Manhattan Interiors Has A Brand New City Branch

Manhattan Interiors, suppliers of top quality furniture and bed linen in Borrowdale Village (See Structure and Design volume 12.) have recently opened a new branch on the corner of Nelson Mandela Avenue and Angwa Street in Harare city centre. The Mandela branch occupies what was originally the old Radio Ltd Building which was designed by the architectural group Hoston, Barnes + Clinton & Evans. It was Mike Clinton’s first major commission. He later went on to design most of the high-rise buildings in the City centre over the next four decades, including the Karigamombe Centre and the Reserve Bank building.) It was the only major development in the City in 1965. The building has since passed through several hands but it has always remained a furniture store. The design of the building is ideally suited to a large retail store with existing access for deliveries, goods lifts and extensive street frontage for display. Manhattan Interiors has preserved or restored most of the original architectural features. The internal pillars, which divide the ground floor showroom into separate bays, have been retained. There’s a beautiful and elegant staircase which leads up to the first floor gallery. The staircase handrails and the bannisters on the gallery are still original although the stair treads and risers have been newly tiled. They’ve been clad in ceramic tiles which look like gently aged timber in a variety of different, soft hues.

The wood-look tiles have been used to create a narrow open passageway which starts at the front of the shop, where the admin and sales desks are set up, past the old (still working) passenger lift and then up the stairs. The old floor has been replaced by large concrete tiles in keeping with the Industrial look – which are ideally suited to show off the furniture displays. The window section along Angwa Street has raised wooden platforms divided into bedroom sets, furnished and accessorised to let customers imagine how the furniture would work in their own homes. The showroom is designed to be a ‘retail experience’ – apart from being a feast for the eyes and stimulation for the imagination, there’s background music playing throughout and there’s even a scented vaporiser to keep the atmosphere fresh. The new Chop Chop coffee shop is integrated into Manhattan for shoppers to refresh themselves before, during or after browsing around the showroom. The first floor gallery creates a vast double volume space above the ground floor which is hung with huge, modern chandeliers and light fittings that emphasise the warehouse feel. Tracy Wilson, who designed the shop, has chosen an industrial chic, New York loft look, which compliments the furniture and also shows off the architecture well. Most of the ceilings throughout the shop have been removed to reveal the concrete slabs, beams, and the air conditioning and electrical ducts. In places there’s unplastered exposed brickwork and old weathered corrugated iron sheets (reclaimed from their factory) have been used as interesting wall cladding. Some old pressed ceiling panels form a decorative frieze above the passenger lift. COMMERCIAL PROFILE 19 On the first floor gallery shoppers will discover yet more vignettes of furniture displays as well as an extensive section – almost one full wall of shelving – devoted to linens and soft furnishings. This section also encompasses their extensive range of high quality bedding and mattresses – a fairly new range that they’re expanding into.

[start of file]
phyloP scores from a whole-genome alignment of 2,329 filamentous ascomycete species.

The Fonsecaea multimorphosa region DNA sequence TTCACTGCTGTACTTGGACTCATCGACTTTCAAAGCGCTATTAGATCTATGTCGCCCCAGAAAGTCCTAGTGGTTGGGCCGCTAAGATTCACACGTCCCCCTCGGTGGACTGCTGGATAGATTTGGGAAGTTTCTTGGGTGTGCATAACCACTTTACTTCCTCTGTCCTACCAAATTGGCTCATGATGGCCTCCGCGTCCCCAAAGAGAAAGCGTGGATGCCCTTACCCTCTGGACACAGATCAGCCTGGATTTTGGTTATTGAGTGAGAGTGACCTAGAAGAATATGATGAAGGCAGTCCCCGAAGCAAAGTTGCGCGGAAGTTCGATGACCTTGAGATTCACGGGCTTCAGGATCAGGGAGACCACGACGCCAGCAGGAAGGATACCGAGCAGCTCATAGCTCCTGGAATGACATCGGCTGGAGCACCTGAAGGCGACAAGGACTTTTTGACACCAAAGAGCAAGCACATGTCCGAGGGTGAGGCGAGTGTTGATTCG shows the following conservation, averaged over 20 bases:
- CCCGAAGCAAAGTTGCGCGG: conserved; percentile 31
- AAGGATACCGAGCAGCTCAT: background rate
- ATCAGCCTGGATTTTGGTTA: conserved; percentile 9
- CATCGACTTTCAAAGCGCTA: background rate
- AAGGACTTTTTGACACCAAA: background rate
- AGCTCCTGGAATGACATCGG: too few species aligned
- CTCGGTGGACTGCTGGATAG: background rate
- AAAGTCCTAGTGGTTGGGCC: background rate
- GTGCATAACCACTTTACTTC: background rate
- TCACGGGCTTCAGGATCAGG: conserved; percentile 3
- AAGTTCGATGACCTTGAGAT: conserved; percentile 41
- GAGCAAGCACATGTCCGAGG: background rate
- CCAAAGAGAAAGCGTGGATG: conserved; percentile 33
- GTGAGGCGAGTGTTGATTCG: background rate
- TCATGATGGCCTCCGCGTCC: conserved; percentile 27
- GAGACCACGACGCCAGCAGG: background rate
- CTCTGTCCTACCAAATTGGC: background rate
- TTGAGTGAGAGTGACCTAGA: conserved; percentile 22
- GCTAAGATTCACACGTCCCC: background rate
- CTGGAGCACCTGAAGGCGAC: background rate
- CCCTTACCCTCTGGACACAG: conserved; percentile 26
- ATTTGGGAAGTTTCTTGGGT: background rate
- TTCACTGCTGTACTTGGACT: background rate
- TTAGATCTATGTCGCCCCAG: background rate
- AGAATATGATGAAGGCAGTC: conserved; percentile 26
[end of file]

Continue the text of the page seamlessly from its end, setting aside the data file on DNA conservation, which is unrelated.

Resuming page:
On this level and above there are no west facing windows although the generous proportions of the open double volume space keep the area feeling light and airy. It’s an architectural design feature to help control the harsh afternoon sunlight. The floor above is currently used as a workshop cum storeroom for in[1]house soft furnishings so it’s not readily accessible to shoppers. There’s a huge custom made cutting desk and a vast selection of carefully selected, top quality upholstery fabrics. (The cutting desk was made by George Chavi from Ross Kitchens who also supplied a lot of the other carpentry and shopfitting.) The third floor also has some beautiful original architectural features.

There’s a huge roof lantern or skylight that floods the working space with natural light and there’s even an outside rooftop deck. The vision for the interior design and layout of the shop was supplied by Tracy and Jim Wilson while most of the construction and fitting was done in-house by artisans and tradesmen from J. W. Wilson. Manhattan Interiors is the retail section of furniture designers and manufactures J. W. Wilson. Jim and Alan Wilson are the current managers of the furniture manufacturing company which was founded by their father around 60 years ago. So, if you’re looking for a stylish and elegant range of top quality, locally manufactured furniture, linens, soft furnishings, bedding and home accessories drop in to the new Mandela Street branch. They’re open Monday to Friday from 9.00 am to 5.00 pm and on Saturdays from 9.00 am to 1.00 pm. You’re sure to be inspired.


text by Michael Nott photography by Michele Fortmann


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